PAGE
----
Analytical ultracentrifugation experiments showed that MP-FLP1 and MP-FLP2 solubilized in 0.05% βOG were dimeric (Fig. (Fig.2),2), whereas MP-CP1 was predominantly monomeric, with a small fraction of dimers (Fig. (Fig.3C).3C). MP-CP1 also had a somewhat lower α-helical content than did MP-FL (Fig. (Fig.4).4). Taken together, these results support a model in which interactions between positively charged residues in region B and negatively charged residues in region C may participate in the stabilization of dimers and α-helices of the MP (Fig. (Fig.5).5). Residual dimers in MP-CP1 suggest that the transmembrane domains may participate in stabilizing MP dimers, possibly as a dimer of antiparallel α-helical coiled coils, analogous to the hepatitis core capsid protein (42).
We proposed previously that MP residues 150 to 169 span ER membranes (6). In contrast, Boyko et al. (5) proposed that residues 144 to 169 include a region of homology with tubulin and may participate in lateral contacts with or within microtubules. It is possible that residues ~144 to ~169 of the MP interact with microtubules and membranes at different stages of TMV infection.
Plant virus MPs may generally interact with cellular macromolecules through hydrophobic interactions (28). The TMV MP is known to be associated with membranes in vivo (22, 27, 33). Oligomerization of the MP may play a role in the aggregation of ER-containing TMV replication complexes. The MP may also interact with and anchor other proteins associated with replication complexes, such as TMV replicase and coat protein (15, 22).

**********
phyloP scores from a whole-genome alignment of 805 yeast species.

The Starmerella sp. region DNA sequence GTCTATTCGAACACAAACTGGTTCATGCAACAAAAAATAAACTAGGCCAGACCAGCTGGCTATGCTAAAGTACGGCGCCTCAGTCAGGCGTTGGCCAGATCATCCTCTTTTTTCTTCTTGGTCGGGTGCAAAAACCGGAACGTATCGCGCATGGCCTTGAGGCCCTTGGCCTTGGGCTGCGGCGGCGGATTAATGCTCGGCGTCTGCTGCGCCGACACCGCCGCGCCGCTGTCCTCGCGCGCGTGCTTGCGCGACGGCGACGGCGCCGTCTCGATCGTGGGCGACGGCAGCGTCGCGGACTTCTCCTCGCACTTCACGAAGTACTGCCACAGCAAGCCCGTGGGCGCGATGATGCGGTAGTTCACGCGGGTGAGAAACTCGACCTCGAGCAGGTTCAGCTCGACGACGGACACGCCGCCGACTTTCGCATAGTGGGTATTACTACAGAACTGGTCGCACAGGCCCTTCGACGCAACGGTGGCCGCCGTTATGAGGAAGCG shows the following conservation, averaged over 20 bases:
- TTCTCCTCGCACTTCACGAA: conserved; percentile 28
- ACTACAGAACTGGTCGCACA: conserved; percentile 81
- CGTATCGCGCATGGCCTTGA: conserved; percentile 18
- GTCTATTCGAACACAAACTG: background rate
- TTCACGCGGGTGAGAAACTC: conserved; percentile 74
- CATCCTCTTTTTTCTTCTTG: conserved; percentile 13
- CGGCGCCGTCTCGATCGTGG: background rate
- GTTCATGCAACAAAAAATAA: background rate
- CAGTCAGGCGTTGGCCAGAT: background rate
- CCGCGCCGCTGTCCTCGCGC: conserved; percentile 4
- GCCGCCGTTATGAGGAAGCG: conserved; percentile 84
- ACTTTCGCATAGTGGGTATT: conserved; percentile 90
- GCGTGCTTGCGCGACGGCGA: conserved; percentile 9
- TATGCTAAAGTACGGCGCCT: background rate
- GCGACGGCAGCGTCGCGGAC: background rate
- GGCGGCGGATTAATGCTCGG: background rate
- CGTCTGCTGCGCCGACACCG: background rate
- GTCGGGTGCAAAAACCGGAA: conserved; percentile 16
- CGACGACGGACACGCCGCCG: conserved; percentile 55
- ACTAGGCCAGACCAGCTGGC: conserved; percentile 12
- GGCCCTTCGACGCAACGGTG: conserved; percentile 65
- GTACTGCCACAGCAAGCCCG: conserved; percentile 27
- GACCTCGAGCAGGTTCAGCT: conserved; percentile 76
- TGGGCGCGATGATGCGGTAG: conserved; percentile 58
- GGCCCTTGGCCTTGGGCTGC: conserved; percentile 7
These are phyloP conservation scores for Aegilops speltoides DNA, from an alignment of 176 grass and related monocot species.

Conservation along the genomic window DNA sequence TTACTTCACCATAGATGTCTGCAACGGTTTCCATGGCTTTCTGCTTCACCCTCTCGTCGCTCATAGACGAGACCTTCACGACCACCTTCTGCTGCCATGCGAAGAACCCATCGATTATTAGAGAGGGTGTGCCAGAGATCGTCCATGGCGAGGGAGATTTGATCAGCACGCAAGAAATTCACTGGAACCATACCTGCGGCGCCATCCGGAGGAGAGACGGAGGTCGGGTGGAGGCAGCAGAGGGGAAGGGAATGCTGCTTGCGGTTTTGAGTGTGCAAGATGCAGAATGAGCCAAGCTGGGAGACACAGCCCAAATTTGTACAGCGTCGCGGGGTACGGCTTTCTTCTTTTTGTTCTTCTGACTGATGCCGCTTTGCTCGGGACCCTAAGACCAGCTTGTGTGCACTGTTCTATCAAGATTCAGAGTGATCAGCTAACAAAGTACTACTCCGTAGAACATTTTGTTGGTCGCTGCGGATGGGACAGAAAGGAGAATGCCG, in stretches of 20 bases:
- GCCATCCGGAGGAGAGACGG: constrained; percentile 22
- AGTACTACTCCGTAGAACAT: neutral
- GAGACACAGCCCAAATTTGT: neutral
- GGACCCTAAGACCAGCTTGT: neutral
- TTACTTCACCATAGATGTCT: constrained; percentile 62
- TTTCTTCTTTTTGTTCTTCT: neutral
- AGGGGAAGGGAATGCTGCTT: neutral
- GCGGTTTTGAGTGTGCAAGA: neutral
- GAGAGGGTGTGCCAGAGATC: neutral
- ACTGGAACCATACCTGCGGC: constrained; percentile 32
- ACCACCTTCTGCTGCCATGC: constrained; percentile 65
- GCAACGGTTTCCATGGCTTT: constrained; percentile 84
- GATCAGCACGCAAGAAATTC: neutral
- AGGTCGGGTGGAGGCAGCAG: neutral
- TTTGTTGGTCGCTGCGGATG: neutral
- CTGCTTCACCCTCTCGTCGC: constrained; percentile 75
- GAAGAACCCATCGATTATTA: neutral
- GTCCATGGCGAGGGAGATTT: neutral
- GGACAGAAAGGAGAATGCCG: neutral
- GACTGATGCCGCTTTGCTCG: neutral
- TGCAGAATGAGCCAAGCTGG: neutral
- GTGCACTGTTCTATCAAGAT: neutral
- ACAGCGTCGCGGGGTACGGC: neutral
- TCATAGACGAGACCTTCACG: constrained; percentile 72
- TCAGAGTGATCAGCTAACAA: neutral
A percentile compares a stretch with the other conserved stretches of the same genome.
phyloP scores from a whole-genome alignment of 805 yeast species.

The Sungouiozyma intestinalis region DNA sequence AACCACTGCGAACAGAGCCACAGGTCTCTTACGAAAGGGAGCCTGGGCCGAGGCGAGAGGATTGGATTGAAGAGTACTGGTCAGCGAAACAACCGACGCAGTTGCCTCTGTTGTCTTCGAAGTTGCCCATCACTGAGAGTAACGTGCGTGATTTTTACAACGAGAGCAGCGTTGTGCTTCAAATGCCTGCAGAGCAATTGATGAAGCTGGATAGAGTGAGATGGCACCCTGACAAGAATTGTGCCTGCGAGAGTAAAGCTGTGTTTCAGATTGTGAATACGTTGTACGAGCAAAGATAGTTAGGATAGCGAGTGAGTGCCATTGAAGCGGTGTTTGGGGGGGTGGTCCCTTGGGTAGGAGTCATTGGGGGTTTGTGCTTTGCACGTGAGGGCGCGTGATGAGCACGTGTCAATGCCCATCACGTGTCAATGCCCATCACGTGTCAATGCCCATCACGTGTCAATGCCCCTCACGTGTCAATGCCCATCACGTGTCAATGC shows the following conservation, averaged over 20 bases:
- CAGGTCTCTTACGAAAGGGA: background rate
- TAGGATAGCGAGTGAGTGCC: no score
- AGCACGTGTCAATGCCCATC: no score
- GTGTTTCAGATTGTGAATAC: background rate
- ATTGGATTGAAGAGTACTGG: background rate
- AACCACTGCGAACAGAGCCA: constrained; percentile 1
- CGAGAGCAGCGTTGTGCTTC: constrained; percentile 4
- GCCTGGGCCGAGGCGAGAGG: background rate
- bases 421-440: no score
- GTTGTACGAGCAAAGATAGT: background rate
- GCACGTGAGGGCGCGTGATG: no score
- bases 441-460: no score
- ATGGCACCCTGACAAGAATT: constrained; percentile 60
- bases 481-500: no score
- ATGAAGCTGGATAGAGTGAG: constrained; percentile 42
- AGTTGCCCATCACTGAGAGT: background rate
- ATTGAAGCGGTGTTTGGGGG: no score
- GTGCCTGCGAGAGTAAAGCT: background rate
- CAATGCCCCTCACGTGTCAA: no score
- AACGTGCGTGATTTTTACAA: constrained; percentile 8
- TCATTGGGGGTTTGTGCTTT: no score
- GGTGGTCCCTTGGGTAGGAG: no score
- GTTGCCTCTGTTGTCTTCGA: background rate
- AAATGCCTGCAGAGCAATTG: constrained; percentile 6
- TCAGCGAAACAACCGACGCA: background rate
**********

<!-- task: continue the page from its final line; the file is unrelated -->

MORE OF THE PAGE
We thank Anchi Cheng and Masaaki Fujiki for help with some of the experiments, James R. Williamson for use of a Biocad perfusion chromatography workstation, and Jeffrey Kelley for use of analytical ultracentrifugation equipment.
Support was provided by an NIH-NRSA postdoctoral fellowship (L.M.B.), a Skaggs Foundation Fellowship (S.D.), an HHMI postdoctoral fellowship (B.D.), NIH grant GM066087 (M.Y.), NSF grant MCB 9631124, NIH grant GM62979 (R.N.B.), and the Donald Danforth Plant Science Center (R.N.B.). During the course of this work, M.Y. was an Established Investigator of the American Heart Association sponsored by Bristol-Myers Squibb and is now the recipient of a Clinical Scientist Award in Translational Research from the Burroughs Wellcome Fund.